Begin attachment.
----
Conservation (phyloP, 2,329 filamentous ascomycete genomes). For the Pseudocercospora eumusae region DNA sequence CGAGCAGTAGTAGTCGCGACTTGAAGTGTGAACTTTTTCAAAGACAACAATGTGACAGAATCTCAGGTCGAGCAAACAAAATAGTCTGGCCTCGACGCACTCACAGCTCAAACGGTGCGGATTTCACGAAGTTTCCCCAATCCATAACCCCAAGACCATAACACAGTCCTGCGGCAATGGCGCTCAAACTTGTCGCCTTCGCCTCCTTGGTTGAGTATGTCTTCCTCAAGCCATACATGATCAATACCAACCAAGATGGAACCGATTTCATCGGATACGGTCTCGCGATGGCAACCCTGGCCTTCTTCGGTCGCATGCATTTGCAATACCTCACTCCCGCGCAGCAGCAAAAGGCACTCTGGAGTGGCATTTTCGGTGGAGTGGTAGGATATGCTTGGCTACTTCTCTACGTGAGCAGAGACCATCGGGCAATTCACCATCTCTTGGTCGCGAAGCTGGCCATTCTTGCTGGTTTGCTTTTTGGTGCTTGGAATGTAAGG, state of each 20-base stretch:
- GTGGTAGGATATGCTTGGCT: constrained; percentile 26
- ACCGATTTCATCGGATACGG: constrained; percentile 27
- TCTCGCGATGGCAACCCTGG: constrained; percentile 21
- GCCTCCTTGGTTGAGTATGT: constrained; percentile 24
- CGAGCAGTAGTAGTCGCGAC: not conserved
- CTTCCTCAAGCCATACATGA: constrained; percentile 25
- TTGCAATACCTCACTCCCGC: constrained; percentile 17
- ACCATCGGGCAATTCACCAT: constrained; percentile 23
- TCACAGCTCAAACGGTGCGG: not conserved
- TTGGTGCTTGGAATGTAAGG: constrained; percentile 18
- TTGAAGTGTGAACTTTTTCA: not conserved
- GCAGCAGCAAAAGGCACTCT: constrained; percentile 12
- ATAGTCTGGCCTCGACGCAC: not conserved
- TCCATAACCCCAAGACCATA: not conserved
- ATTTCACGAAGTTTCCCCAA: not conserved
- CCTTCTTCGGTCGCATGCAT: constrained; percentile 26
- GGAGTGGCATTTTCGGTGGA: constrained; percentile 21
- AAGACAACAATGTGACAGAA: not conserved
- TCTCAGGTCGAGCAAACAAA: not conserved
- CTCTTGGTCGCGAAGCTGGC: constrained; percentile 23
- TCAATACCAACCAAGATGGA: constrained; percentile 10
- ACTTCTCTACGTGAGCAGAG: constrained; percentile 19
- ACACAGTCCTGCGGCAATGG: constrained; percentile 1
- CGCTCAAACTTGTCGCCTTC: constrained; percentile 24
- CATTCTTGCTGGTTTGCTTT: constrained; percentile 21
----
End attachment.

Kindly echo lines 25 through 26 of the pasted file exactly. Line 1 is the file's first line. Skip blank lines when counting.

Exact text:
- CGCTCAAACTTGTCGCCTTC: constrained; percentile 24
- CATTCTTGCTGGTTTGCTTT: constrained; percentile 21